On Monday evening, hundreds gathered in Battell Chapel to learn what makes a good life.
The talk, titled “Character, Flourishing and the Good Life,” was a conversation between David Brooks, The New York Times columnist and senior fellow of the Jackson Institute for Global Affairs, and Yale Center for Faith and Culture founder Miroslav Volf. The talk was part of Yale’s Life Worth Living Program, developed by the Yale Center for Faith and Culture as a way to engage students in “the big questions of life,” according to one of the program’s professors, Ryan McAnnally-Linz. The hope of the program overall, McAnnally-Linz added, is to encourage conversations across ideological divides and learn successfully from the different perspectives students bring to the classroom. Brooks and Volf hold different religious ideologies, but were brought together Monday night to discuss questions of meaning and value in the context of Yale’s fast-paced environment.
The aim of the Life Worth Living Program is to introduce students to a variety of religious and philosophical claims, Volf said, and then to have students apply these methods of living in real ways, creating an “interface” between students and traditions. In between the two nihilisms of modern society — which Volf characterized as “oppressive religious nihilism” and “nihilism of the absence of meaning” — the big question then becomes how to reconcile pleasure with belief. Though Volf spoke from a strongly Christian background, he emphasized that the major world religions can offer similar and compatible approaches, as each emphasizes the treatment of all individuals as equal.
Volf said that though religion is often perceived in today’s globalized world as being damaging, it can instead offer a powerful vision for what allows an individual and, by extension, the whole of humanity to flourish. Religion forces those engaged in a capitalistic economy to evaluate their actions against the good of a larger society and push toward what he referred to as “social flourishing,” or recognizing that a good life is one that necessarily thrives off the well-being of others, he said.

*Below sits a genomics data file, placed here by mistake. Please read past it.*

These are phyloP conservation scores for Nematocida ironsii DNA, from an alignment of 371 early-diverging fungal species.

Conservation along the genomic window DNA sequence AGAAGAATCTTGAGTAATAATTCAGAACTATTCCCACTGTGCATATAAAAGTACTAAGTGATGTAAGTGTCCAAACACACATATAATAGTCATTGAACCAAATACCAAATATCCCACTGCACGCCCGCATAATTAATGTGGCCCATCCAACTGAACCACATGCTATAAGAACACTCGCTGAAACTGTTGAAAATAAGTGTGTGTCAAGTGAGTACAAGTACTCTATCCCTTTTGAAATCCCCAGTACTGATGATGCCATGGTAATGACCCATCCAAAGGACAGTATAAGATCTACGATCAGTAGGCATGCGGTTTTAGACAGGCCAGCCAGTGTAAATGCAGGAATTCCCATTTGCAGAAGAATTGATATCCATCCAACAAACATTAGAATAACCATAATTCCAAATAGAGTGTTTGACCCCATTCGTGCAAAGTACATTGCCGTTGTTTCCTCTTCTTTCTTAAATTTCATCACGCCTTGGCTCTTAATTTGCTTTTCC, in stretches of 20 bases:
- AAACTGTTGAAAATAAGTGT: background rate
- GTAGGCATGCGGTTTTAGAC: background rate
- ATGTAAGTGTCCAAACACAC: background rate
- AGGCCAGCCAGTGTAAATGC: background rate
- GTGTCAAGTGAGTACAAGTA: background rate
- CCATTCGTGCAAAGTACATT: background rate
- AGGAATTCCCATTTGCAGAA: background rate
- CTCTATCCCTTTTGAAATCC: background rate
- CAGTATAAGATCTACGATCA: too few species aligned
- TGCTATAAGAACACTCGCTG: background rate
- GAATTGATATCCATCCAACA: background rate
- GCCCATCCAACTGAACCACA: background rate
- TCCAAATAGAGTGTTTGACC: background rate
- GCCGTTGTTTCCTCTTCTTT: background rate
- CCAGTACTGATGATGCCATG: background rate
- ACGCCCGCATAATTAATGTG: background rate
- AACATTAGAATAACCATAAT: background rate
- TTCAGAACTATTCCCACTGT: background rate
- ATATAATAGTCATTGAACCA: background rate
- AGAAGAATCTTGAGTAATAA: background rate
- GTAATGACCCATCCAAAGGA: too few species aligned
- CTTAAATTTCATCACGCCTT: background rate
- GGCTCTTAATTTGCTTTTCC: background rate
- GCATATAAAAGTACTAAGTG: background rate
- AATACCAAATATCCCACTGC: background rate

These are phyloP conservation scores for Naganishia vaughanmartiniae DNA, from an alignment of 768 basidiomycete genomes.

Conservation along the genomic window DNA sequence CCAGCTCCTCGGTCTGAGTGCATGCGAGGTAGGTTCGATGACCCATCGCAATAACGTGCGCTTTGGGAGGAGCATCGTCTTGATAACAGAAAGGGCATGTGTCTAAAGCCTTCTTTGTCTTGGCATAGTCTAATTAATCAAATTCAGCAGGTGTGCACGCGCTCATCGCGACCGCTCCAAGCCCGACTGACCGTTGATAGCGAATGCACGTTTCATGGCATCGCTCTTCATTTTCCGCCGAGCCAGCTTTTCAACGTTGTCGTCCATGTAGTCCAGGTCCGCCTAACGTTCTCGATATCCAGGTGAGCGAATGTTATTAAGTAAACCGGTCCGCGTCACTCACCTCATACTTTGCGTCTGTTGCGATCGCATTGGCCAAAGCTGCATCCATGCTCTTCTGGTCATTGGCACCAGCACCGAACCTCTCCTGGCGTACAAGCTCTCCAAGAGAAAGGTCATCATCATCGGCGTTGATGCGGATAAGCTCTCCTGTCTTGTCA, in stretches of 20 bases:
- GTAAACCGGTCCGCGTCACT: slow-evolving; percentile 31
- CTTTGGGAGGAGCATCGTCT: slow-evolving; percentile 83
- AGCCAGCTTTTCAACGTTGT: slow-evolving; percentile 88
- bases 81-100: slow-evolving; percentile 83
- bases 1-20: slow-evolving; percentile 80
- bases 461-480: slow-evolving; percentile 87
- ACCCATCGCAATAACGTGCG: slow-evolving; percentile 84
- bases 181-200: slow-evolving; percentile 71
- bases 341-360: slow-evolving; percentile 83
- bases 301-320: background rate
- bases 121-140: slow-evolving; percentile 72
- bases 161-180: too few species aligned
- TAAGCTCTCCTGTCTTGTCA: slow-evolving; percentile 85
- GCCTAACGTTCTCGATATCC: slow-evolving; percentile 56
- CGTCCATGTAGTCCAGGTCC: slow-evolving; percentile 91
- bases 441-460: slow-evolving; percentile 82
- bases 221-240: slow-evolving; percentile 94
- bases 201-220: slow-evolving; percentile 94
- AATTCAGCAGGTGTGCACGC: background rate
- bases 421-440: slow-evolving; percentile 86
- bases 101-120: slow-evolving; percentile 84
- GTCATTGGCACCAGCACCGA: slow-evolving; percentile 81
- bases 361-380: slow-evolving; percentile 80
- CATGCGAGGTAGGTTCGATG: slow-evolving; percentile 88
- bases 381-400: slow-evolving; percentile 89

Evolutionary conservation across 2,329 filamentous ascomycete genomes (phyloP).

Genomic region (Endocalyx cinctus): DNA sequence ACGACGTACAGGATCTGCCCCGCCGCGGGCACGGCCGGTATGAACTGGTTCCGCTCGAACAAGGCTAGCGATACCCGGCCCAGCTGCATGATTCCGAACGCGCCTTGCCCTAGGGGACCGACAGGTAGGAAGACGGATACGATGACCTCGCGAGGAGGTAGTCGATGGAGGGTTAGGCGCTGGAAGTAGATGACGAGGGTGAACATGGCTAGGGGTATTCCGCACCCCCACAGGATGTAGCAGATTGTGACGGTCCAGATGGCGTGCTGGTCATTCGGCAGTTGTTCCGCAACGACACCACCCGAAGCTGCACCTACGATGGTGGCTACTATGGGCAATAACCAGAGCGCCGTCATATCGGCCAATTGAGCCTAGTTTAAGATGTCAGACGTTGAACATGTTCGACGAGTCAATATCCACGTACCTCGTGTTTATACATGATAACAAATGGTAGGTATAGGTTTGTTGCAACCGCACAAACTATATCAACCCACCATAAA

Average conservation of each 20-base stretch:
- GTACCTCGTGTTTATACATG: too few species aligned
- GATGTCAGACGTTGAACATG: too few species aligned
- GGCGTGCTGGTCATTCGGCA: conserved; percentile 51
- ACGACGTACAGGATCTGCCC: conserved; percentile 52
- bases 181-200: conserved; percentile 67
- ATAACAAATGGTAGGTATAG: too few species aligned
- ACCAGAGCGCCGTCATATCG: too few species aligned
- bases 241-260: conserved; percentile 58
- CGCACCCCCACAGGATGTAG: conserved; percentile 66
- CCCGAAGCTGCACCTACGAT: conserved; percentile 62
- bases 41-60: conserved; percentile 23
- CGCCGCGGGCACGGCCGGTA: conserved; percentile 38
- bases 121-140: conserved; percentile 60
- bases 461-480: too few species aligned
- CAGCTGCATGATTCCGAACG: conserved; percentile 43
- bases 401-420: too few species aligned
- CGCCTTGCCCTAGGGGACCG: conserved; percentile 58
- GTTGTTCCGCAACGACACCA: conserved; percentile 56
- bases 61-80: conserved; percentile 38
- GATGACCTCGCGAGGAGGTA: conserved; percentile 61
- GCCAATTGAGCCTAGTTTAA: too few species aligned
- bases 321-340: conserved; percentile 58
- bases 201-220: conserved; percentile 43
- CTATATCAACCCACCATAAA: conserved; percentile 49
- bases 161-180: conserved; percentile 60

“The flourishing of one person is tied to the flourishing of others, and therefore my flourishing is tied to the flourishing of the entire planet, and I think this kind of flourishing is being significantly eroded, and in some places, radically destroyed by the present form of capitalism,” Volf said.
In the second half of the talk, Brooks spoke of writing his most recent book, “The Road to Character,” which tells the stories of individuals that throughout history he characterized as being “pathetic at age 20, but kind of magnificent at age 70.” The book was inspired by Brooks’ personal anxiety about achieving career success over achieving an “inner light.” The journey, Brooks said, is often what makes a life worth living, and joy can be found not in the attainment of success, but in the desire for it. Times of hardship are important to develop a flourishing life, and unlike Volf, Brooks said he believes that one can be capable of flourishing in the absence of basic needs such as physical or socioeconomic well-being.
Brooks also addressed society’s growing interest in fame, which he said has risen in recent years to be prioritized by college students above everything but economic security. Part of living a good life is looking beyond the urge to succeed, and instead creating a new value system within oneself, he said.
“There are two sets of virtues: one, the resume virtues … and then the eulogy virtues, the things they say about you after you are dead,” Brooks said. “We live in a world, and I think I would include this institution, where we are a lot clearer about how to build the resume virtues than the eulogy ones. People have a clearer sense of how to have a good career than how to build good inner character. It’s not that people are bad, it’s that they are lacking a moral vocabulary for how to do that.”
Antonia Campbell ’18, a student fellow in the Life Worth Living Program who attended the event, praised the talk for its accessibility, especially in Brooks’ use of case studies to help attendees “learn by emulation.” Campbell said that the speakers’ insights would lead her to reflect on what makes a person good beyond simple achievement, a reflection she said Yale and other American institutions do not promote.
David Rico ’16, an attendee who is a student in the “Life Worth Living” class — a Yale College course developed as part of the program — said that he hoped Monday’s conversation would lead to future discussions of a similar nature on Yale’s campus. He praised the Life Worth Living Program for its utilization of student diversity to learn about a variety of opinions and backgrounds within the classroom.
“I think any sort of discussion approaching morality, humility and the values of society in an institution like Yale has the potential to start making a difference,” Rico said. “We are an institution that often shies away from our moral devotions to this world; we say [‘For God, For Country and For Yale’] very openly … but as soon as we enter into the classrooms and into our residential colleges the discussion ends … Hopefully, we can begin these kind of discussions.”
The “Life Worth Living” course was introduced in spring 2014.